PATHWAYS – LEGISLATIVE FRAMEWORK
Lipton Herzberg & Welsh, Understanding Company Law Chapter 1
- History of Company Law
- Commonwealth or State law? – Constitutional position
- Corporations Act 2001
- Australian Securities & Investments Commission
- Australian Securities Exchange (ASX)
- Takeovers Panel
- Corporations & Markets Advisory Committee
- Companies Auditors & Liquidators Disciplinary Board
- Parliamentary Joint Committee on Corporations & Financial Services
- Reforming the Corporations Act scheme
J Armour, H Hansmann and R Kraakman “The Essential Elements of Corporate Law” (2009)
R McQueen “The Flowers of Progress: Corporations Law in the Colonies” (2009)
P Lipton, “A History of Company Law in Colonial Australia: Economic Development and Legal Evolution“ (2007) 31 Melbourne University Law Review 805 analyses the early history of Australian company law.
B Mees & I Ramsay, “Corporate Regulators in Australia (1961-2000): From Companies’ Registrars to the Australian Securities and Investments Commission” (2008) surveys the various factors that influenced the development of the present system of companies and securities regulation.
Traditionally, regulation of corporate law has been viewed as a matter for State legislation. However, in 1989 the Commonwealth government passed legislation that attempted to take over regulation of corporate law. As a result of the High Court’s decision in NSW v Commonwealth (1990) 169 CLR 482 it became clear that the Australian Constitution does not give the Commonwealth complete power to make laws about companies. In particular, the Commonwealth did not have constitutional powers to make laws dealing with forming companies. This is discussed in Understanding Company Law Chapter 1 [1.25]. These doubts led to a constitutional crisis and considerable uncertainty.
Corporations Act 2001
The constitutional crisis was resolved in 2001 when all the States referred their constitutional powers with respect to the Corporations Law Scheme to the Commonwealth.
As a result of the enactment of the referral legislation by the States, the Commonwealth passed the Corporations Act 2001 and the Australian Securities & Investment Commission Act 2001 to replace the various legislative components of the previous Corporations Law scheme. The Corporations Act 2001 and the ASIC Act 2001 came into effect on 1 July 2001.
The Commonwealth’s Corporations Bill 2001 explanatory memorandum describes the differences between the Corporations Bill 2001 and the previous Corporations Law scheme. It also provides a useful background to the constitutional crisis.
The Australian Securities & Investments Commission (ASIC) is one of the key legislative components of the current Corporations Act Scheme. ASIC’s roles and functions are summarised in Understanding Company Law Chapter 1, [1.65] – [1.115]and Chapter 21
The ASIC website sets out vast amounts of valuable information.
The ASX conducts the main stock market in Australia. The ASX website sets out a large amount of useful information about the ASX and listed companies.
- ASX homepage
- ASX Listing Rules
- ASX Corporate Governance Council Corporate Governance Principles and Recommendations 3rd Edition (2014)
- ASX CHESS explanatory brochure
The Takeovers Panel is the primary forum for resolving disputes about takeover bids. For a synopsis of the role and function of the Panel see Understanding Company Law chapt 1 [1.125], chapt 18, [18.240].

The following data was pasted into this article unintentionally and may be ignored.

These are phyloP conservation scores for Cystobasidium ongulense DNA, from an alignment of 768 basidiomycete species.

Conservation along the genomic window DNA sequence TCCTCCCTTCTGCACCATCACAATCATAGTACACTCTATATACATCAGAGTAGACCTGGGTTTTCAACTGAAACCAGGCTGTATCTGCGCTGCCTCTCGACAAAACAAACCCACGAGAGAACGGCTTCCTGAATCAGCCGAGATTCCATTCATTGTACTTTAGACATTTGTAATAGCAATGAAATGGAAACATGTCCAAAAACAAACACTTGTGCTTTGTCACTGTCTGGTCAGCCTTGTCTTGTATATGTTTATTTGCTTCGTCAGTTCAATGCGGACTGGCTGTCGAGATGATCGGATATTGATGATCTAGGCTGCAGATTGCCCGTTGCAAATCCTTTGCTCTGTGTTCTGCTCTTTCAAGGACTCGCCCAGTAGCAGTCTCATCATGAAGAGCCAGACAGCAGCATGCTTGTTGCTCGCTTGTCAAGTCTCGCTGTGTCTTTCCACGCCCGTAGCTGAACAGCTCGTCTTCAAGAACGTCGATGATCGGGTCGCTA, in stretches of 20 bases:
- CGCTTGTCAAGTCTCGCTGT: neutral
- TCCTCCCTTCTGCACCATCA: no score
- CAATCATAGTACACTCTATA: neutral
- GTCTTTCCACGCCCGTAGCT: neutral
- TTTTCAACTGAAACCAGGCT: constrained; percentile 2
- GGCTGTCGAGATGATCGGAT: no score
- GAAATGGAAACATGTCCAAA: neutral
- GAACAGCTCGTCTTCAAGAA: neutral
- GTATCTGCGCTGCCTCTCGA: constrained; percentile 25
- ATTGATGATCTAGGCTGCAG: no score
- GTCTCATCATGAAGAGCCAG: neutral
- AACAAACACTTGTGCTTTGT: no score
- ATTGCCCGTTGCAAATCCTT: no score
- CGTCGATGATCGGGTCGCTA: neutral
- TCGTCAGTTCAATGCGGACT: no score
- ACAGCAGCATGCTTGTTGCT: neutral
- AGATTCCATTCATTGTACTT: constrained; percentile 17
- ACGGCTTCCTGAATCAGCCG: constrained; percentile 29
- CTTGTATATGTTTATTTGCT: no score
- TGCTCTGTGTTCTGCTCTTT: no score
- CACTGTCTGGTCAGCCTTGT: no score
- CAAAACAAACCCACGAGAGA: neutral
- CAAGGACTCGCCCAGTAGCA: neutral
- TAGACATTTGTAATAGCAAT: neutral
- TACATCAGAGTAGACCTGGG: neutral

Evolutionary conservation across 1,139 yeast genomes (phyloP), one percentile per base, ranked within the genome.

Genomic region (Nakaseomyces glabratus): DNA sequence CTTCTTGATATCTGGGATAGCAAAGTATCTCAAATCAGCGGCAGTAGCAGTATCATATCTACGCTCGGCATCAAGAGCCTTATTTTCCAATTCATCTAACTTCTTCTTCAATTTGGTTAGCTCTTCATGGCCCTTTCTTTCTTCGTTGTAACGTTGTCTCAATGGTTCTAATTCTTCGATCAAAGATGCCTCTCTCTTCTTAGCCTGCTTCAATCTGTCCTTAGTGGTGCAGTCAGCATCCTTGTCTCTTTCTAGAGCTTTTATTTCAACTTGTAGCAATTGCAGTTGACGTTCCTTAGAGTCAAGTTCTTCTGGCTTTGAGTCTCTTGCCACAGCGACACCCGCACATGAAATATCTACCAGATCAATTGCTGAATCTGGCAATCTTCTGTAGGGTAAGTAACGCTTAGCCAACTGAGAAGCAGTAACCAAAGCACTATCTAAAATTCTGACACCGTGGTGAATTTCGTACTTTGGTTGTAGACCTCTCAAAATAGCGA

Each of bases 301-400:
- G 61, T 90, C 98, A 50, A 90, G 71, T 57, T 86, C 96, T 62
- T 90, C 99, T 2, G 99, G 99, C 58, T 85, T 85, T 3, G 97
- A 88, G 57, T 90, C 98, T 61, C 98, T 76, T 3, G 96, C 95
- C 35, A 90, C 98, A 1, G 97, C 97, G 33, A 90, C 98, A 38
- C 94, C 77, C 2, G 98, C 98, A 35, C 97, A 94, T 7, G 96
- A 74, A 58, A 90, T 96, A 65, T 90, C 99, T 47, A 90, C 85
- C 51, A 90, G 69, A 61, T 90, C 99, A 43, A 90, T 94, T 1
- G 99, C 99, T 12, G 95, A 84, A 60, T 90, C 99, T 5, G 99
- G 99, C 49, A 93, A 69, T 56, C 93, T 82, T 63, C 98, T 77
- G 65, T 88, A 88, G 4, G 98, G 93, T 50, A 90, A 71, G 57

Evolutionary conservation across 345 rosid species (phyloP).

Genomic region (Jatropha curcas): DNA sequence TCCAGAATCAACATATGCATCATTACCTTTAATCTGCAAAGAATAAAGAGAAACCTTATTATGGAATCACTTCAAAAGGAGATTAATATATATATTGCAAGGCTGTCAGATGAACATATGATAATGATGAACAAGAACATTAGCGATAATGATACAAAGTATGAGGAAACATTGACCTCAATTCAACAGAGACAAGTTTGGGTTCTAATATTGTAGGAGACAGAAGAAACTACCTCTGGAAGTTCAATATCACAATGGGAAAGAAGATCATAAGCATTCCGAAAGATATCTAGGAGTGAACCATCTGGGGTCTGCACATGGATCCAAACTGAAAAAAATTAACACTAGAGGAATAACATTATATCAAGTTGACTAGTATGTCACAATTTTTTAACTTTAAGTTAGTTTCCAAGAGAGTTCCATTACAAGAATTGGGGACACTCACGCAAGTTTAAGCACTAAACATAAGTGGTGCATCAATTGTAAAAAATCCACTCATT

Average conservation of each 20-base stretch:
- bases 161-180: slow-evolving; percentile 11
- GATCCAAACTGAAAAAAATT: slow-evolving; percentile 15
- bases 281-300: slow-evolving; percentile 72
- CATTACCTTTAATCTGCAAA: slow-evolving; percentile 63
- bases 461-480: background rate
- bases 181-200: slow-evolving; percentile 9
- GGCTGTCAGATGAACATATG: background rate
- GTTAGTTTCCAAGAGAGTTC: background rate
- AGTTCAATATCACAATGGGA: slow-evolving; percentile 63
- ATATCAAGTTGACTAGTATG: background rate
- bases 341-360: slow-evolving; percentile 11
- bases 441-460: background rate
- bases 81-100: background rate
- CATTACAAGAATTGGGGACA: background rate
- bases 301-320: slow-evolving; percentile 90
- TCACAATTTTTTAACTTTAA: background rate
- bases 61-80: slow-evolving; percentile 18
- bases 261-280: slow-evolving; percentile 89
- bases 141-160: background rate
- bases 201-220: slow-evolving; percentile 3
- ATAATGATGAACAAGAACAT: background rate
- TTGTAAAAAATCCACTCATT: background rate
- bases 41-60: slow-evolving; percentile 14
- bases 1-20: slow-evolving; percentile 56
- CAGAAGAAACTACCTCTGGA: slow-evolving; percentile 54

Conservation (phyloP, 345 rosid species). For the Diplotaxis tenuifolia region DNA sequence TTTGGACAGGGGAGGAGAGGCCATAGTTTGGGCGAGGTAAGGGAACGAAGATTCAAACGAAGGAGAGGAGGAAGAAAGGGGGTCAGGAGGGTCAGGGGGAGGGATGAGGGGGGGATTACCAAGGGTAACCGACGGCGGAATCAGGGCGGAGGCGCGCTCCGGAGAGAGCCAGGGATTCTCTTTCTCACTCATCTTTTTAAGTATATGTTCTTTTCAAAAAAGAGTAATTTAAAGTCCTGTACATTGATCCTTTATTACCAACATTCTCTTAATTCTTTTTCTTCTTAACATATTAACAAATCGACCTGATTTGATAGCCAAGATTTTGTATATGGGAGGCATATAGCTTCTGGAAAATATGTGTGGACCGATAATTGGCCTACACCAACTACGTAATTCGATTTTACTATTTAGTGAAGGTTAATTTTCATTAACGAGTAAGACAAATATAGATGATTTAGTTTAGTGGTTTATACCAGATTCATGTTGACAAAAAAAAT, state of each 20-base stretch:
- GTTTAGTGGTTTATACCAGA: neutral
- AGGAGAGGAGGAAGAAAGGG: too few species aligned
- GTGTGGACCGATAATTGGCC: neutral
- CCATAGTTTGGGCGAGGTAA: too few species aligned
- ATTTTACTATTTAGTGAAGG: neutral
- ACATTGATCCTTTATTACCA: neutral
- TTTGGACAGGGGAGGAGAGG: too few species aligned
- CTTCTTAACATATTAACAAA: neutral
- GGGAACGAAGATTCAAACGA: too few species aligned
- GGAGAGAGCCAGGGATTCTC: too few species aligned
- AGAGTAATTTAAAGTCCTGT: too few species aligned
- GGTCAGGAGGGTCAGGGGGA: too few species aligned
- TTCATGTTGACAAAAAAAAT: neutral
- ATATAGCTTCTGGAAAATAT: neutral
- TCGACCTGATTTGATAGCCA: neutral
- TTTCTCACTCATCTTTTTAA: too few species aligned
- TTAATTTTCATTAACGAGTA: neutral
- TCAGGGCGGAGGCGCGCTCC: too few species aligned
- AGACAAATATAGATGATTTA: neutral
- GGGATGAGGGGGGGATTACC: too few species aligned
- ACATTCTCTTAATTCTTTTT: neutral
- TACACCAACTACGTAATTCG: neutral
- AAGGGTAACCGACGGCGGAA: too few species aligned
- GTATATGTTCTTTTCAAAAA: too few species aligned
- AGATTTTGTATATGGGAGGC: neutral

The Panel’s website contains the following information:
Ian Ramsay “The Takeovers Panel: A Review” (2010) reflects on the 20 year history of the Takeovers Panel.
The Australian Financial Reporting System controls the Australian accounting standards-setting process. This is discussed in Understanding Company Law chapt 1 [1.130], chapt 15 [15.70].
The ASIC Act established the Financial Reporting Council (FRC)
The Australian Accounting Standards Board. The AASB’s website contains the Australian Accounting Standards as well as information about the AASB, its media releases, newsletters and publications
The Corporations & Markets Advisory Committee (CAMAC) was the main law reform advisory body of the Corporations Act Scheme. The role and functions of CAMAC is discussed in Understanding Company Law Chapter 1, [1.160]. CAMAC produced a large number of reports, discussion and issues papers. Despite the importance and usefulness of the work of CAMAC, it was disbanded by the Coalition Government in 2014 supposedly as a cost cutting measure.
The main function of the Companies Auditors & Liquidators Disciplinary Board (CALDB) is to discipline company auditors and liquidators who fail to carry out their obligations properly by cancelling or suspending their registration. See Understanding Company Law Chapter 1, [1.155] for an overview of the Board’s role and functions.
The Parliamentary Joint Committee on Corporations & Financial Services is discussed in Understanding Company Law Chapter 1, [1.165]. It was established to add an additional level of parliamentary supervision over the Corporations Act Scheme. It duties are to inquire into and report into the operations of the corporations legislation as well as ASIC and the Takeovers Panel.
C Jordan, “Unlovely and Unloved: Corporate Law Reform’s Progeny” (2009) 33 Melbourne University Law Review 626 asserts that ‘despite massive efforts at law reform … and constant tweaking, the Corporations Act remains indigestible and incomprehensible.’